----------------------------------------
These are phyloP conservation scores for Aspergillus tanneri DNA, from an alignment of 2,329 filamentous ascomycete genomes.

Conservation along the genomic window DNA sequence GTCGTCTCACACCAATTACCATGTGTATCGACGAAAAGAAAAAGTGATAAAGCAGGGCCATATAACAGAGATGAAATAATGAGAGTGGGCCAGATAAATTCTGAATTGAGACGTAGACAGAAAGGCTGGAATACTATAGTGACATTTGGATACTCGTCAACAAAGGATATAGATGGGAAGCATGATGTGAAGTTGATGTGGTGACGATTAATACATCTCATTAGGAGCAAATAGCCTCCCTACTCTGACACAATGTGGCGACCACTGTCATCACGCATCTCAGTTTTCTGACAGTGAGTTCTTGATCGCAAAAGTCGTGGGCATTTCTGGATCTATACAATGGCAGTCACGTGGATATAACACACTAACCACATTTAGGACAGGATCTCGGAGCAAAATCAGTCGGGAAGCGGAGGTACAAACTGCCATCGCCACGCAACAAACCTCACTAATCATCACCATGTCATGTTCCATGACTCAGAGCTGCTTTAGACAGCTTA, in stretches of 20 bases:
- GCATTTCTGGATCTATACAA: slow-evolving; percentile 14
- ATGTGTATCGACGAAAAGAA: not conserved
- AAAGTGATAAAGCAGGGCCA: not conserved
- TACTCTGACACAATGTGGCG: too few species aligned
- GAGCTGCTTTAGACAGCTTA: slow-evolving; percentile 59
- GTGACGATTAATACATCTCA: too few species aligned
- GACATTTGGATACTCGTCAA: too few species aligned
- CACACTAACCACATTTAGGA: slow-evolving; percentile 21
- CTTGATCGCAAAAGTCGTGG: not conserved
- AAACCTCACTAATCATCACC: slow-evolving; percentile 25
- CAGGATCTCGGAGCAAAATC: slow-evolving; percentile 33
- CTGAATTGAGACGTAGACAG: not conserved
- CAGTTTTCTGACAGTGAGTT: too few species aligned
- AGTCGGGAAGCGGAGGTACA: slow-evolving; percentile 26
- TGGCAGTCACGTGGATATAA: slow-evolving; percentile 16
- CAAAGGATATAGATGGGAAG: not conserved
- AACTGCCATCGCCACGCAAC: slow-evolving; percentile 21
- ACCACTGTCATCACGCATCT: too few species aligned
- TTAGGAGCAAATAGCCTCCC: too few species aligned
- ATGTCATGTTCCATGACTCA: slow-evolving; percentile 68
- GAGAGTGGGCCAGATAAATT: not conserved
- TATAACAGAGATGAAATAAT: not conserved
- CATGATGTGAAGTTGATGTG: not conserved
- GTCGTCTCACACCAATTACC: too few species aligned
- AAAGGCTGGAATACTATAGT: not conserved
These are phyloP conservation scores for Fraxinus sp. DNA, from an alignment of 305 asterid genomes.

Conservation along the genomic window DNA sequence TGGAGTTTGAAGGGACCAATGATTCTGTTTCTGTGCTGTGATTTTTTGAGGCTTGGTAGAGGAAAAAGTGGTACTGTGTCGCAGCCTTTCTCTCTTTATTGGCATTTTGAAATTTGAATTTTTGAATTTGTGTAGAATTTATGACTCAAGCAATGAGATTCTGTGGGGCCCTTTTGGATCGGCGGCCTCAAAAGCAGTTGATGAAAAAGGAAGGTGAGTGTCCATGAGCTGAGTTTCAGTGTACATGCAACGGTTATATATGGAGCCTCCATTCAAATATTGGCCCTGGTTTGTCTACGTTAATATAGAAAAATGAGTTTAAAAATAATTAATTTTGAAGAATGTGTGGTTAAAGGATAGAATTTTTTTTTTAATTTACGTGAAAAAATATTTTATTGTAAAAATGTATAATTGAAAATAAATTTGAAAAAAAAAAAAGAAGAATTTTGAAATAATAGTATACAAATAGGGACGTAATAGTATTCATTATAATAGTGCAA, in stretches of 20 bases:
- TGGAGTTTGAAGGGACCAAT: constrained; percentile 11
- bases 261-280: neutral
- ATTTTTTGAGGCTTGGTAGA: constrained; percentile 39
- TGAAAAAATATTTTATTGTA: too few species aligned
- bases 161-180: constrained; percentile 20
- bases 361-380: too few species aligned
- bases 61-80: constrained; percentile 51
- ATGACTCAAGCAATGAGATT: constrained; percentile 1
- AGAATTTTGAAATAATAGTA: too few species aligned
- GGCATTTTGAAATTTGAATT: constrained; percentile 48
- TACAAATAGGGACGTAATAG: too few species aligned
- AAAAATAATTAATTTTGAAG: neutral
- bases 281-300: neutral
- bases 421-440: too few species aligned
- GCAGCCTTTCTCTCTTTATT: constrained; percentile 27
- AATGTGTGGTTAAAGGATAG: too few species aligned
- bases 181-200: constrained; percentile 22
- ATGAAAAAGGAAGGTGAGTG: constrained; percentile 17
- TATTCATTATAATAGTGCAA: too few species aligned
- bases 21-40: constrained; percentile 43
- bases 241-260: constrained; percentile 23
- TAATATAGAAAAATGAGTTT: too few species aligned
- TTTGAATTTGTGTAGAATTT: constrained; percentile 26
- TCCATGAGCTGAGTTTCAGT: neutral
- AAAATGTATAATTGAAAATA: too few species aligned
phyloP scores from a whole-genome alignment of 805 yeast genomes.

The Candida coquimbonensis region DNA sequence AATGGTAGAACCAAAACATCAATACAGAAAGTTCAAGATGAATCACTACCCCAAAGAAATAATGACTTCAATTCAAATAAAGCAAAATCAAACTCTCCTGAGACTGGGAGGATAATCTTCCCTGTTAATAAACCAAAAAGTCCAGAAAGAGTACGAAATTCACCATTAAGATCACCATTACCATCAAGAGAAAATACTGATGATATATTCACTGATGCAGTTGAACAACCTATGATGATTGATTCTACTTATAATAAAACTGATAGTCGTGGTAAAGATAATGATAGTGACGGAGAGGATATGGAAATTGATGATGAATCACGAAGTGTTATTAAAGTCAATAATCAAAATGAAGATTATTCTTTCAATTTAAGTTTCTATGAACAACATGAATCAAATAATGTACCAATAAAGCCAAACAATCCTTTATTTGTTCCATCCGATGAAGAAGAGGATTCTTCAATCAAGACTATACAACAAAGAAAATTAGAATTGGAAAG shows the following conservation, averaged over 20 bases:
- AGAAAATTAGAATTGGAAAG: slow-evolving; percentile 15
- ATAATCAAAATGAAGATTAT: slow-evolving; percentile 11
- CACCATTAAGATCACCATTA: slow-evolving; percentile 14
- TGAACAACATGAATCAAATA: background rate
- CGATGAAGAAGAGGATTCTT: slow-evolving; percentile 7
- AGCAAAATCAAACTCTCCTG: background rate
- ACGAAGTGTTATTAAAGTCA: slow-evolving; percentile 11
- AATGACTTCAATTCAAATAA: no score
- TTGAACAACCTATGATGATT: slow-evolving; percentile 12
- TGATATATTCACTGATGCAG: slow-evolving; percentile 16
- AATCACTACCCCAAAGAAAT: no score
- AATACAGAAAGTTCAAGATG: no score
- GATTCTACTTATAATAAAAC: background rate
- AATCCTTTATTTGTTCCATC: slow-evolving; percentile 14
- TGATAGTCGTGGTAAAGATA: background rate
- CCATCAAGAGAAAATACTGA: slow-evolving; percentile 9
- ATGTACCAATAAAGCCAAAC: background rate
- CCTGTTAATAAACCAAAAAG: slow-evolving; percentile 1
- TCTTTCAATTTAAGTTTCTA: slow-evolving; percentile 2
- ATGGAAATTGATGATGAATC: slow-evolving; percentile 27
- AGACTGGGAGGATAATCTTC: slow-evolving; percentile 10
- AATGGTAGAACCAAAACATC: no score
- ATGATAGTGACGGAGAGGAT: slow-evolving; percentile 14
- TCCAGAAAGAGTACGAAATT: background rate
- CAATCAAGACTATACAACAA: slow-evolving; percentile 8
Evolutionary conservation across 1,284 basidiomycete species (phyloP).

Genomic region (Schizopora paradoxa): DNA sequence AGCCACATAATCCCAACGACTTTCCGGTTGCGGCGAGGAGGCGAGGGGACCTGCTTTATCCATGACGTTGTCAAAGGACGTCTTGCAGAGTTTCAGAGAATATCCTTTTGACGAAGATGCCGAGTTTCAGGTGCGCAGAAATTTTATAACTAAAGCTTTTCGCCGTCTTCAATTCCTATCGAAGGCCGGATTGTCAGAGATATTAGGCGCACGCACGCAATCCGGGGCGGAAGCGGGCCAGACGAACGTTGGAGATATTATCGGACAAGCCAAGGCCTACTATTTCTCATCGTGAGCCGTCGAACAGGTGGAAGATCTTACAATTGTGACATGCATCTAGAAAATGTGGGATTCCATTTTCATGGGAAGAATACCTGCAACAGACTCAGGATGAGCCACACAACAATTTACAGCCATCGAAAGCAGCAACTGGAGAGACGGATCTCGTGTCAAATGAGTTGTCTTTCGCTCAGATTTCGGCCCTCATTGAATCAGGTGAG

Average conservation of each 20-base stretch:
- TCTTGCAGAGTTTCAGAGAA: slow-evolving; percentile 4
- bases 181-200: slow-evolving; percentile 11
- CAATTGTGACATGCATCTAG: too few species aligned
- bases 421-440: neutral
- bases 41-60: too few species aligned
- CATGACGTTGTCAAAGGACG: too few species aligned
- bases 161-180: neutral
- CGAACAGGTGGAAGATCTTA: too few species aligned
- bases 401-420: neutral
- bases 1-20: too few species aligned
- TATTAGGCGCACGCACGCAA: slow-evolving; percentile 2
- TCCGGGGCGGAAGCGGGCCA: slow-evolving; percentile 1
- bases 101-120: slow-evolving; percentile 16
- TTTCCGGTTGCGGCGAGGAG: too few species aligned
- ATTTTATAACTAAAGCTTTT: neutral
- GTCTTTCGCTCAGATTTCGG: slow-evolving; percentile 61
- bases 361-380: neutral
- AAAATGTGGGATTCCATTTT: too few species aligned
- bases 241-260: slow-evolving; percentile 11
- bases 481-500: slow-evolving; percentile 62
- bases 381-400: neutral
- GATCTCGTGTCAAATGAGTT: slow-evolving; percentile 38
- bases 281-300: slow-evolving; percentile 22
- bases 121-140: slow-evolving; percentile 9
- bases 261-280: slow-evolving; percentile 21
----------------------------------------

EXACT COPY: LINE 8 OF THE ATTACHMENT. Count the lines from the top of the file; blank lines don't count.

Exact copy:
- GTGACGATTAATACATCTCA: too few species aligned